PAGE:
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Tiresias: The Ancient Mediterranean Religions Source Database

Sidonius Apollinaris, Letters, 4.17

nanXVII To his friend Arbogast [c. 477 CE] YOUR friend Eminentius, honoured lord, has delivered a letter dictated by yourself, admirable in style, and bearing in every line the evidence of three shining virtues. The first is the friendliness which leads you to esteem the lowly talents of one so far away, and so anxious to avoid publicity. The second is the modesty which makes you over-sensitive to blame, but deservedly wins you praise. The third is the gentle humour which makes you in the wittiest way accuse yourself of writing wretched stuff, whereas you have drunk at the well-spring of Roman eloquence, and no draughts from the Moselle can take the taste of Tiber from your mouth. You have your conversation among barbarians, yet you permit no barbarism to pass your lips; in eloquence and valour you equal those ancient generals whose hands could wield the stylus no less skilfully than the sword. [2] The Roman tongue is long banished from Belgium and the Rhine; but if its splendour has anywhere survived, it is surely with you; our jurisdiction is fallen into decay along the frontier, but while you live and preserve your eloquence, the Latin language stands unshaken. As I return your greeting, my heart is glad within me that our vanishing culture has left such traces with you; continue your assiduous studies, and you will feel more surely every day that the man of education is as much above the boor as the boor in his turn above the beast. [3] Were I to obey your wish and send you a commentary on some part of the Scriptures, it would be sorry verbiage; you would do far better to direct your request to the clergy of your own district. They are venerable in years, approved in faith, known by works; they are ready in speech and tenacious in memory, my superiors in all sublimer gifts. Even if we leave out of the account the bishop of your city, a character of supreme perfection, blessed in the possession and repute of all the virtues, you may far more appropriately consult on any kind of problem the celebrated fathers of the Church in Gaul; Lupus and Auspicius are both within your reach, and however inquisitive you may be, you will not get to the bottom of a learning such as theirs. In any case, you must pardon me for disobeying you in this matter, and that not only out of kindliness, but from simple justice; for if it is fair that you should escape from incompetence, it is equally right that I should avoid conceit. Farewell.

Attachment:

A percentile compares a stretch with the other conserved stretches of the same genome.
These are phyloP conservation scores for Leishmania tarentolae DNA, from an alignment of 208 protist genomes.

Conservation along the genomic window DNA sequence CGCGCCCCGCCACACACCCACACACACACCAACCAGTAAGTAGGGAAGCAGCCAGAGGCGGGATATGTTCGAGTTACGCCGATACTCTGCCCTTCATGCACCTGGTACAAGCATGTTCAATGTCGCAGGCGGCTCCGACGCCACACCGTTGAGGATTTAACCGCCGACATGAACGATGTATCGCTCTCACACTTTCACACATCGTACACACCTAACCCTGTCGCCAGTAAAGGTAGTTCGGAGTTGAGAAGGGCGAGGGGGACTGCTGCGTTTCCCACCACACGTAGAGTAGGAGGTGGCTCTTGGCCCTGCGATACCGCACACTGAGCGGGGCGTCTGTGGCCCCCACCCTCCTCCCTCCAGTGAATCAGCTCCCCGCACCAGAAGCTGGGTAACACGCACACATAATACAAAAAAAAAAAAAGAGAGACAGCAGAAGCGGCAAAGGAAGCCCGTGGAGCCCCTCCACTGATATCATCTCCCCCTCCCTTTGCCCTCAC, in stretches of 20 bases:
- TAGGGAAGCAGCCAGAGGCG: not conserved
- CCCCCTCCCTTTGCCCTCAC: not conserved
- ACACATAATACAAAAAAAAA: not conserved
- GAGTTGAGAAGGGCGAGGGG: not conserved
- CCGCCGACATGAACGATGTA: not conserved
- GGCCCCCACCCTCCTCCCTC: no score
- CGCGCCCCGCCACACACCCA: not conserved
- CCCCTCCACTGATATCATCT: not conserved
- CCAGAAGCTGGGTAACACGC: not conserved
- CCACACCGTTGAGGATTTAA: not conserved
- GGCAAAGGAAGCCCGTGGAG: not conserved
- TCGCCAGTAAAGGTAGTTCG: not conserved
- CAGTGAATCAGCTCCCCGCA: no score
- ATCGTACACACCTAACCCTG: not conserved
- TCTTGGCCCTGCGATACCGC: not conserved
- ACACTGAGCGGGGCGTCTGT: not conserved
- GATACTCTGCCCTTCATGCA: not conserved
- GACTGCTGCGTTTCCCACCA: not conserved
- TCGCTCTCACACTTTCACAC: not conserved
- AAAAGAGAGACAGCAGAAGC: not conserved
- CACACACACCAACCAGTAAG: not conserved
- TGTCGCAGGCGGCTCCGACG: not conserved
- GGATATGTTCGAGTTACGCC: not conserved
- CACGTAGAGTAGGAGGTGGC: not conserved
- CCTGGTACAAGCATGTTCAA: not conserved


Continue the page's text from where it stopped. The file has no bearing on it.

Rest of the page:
Intertexts (texts cited often on the same page as the searched text):

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1. Sidonius Apollinaris, Letters, 3.13, 4.7, 5.5 (5th cent. CE - 5th cent. CE)

Subjects of this text:

subject book bibliographic info
simplicius Hanghan, Lettered Christians: Christians, Letters, and Late Antique Oxyrhynchus (2019) 33; Hitch, Animal sacrifice in the ancient Greek world (2017) 33
trier' Hanghan, Lettered Christians: Christians, Letters, and Late Antique Oxyrhynchus (2019) 33
trier Hitch, Animal sacrifice in the ancient Greek world (2017) 33